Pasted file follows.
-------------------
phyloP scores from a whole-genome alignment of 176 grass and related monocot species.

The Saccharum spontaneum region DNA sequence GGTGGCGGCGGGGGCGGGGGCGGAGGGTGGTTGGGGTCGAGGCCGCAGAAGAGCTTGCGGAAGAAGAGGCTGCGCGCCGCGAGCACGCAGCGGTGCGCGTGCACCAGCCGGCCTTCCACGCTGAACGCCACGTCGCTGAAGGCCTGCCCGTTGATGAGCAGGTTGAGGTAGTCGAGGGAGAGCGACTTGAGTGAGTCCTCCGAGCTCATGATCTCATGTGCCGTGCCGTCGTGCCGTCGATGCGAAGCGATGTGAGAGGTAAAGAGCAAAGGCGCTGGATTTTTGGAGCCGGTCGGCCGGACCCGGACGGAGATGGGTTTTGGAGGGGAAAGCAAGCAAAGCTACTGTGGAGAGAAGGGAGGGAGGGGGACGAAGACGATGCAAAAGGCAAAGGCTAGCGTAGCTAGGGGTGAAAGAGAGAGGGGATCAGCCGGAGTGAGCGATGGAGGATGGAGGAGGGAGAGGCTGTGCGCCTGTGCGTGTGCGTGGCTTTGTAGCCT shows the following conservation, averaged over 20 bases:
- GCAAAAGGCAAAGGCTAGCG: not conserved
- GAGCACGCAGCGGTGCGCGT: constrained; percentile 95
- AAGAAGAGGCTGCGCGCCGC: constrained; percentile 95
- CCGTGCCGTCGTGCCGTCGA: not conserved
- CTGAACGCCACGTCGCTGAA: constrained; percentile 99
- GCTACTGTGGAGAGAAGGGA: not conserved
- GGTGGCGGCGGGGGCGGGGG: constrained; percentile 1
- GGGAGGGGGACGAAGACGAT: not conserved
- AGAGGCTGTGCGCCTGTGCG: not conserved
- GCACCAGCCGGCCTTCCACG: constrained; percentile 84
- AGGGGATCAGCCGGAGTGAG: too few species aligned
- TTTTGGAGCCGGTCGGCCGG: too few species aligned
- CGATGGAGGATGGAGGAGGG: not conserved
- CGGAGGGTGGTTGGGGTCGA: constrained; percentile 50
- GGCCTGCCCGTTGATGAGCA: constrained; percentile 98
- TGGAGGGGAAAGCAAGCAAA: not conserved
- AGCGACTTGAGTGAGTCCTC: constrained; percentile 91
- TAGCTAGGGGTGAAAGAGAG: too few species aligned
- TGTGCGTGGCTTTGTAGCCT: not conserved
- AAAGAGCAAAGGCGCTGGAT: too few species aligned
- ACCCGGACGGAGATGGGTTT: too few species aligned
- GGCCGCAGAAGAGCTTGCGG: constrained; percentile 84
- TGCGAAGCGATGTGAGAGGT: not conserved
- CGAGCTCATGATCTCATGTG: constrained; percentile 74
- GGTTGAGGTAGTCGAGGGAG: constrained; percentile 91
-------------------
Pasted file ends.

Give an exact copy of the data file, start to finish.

phyloP scores from a whole-genome alignment of 176 grass and related monocot species.

The Saccharum spontaneum region DNA sequence GGTGGCGGCGGGGGCGGGGGCGGAGGGTGGTTGGGGTCGAGGCCGCAGAAGAGCTTGCGGAAGAAGAGGCTGCGCGCCGCGAGCACGCAGCGGTGCGCGTGCACCAGCCGGCCTTCCACGCTGAACGCCACGTCGCTGAAGGCCTGCCCGTTGATGAGCAGGTTGAGGTAGTCGAGGGAGAGCGACTTGAGTGAGTCCTCCGAGCTCATGATCTCATGTGCCGTGCCGTCGTGCCGTCGATGCGAAGCGATGTGAGAGGTAAAGAGCAAAGGCGCTGGATTTTTGGAGCCGGTCGGCCGGACCCGGACGGAGATGGGTTTTGGAGGGGAAAGCAAGCAAAGCTACTGTGGAGAGAAGGGAGGGAGGGGGACGAAGACGATGCAAAAGGCAAAGGCTAGCGTAGCTAGGGGTGAAAGAGAGAGGGGATCAGCCGGAGTGAGCGATGGAGGATGGAGGAGGGAGAGGCTGTGCGCCTGTGCGTGTGCGTGGCTTTGTAGCCT shows the following conservation, averaged over 20 bases:
- GCAAAAGGCAAAGGCTAGCG: not conserved
- GAGCACGCAGCGGTGCGCGT: constrained; percentile 95
- AAGAAGAGGCTGCGCGCCGC: constrained; percentile 95
- CCGTGCCGTCGTGCCGTCGA: not conserved
- CTGAACGCCACGTCGCTGAA: constrained; percentile 99
- GCTACTGTGGAGAGAAGGGA: not conserved
- GGTGGCGGCGGGGGCGGGGG: constrained; percentile 1
- GGGAGGGGGACGAAGACGAT: not conserved
- AGAGGCTGTGCGCCTGTGCG: not conserved
- GCACCAGCCGGCCTTCCACG: constrained; percentile 84
- AGGGGATCAGCCGGAGTGAG: too few species aligned
- TTTTGGAGCCGGTCGGCCGG: too few species aligned
- CGATGGAGGATGGAGGAGGG: not conserved
- CGGAGGGTGGTTGGGGTCGA: constrained; percentile 50
- GGCCTGCCCGTTGATGAGCA: constrained; percentile 98
- TGGAGGGGAAAGCAAGCAAA: not conserved
- AGCGACTTGAGTGAGTCCTC: constrained; percentile 91
- TAGCTAGGGGTGAAAGAGAG: too few species aligned
- TGTGCGTGGCTTTGTAGCCT: not conserved
- AAAGAGCAAAGGCGCTGGAT: too few species aligned
- ACCCGGACGGAGATGGGTTT: too few species aligned
- GGCCGCAGAAGAGCTTGCGG: constrained; percentile 84
- TGCGAAGCGATGTGAGAGGT: not conserved
- CGAGCTCATGATCTCATGTG: constrained; percentile 74
- GGTTGAGGTAGTCGAGGGAG: constrained; percentile 91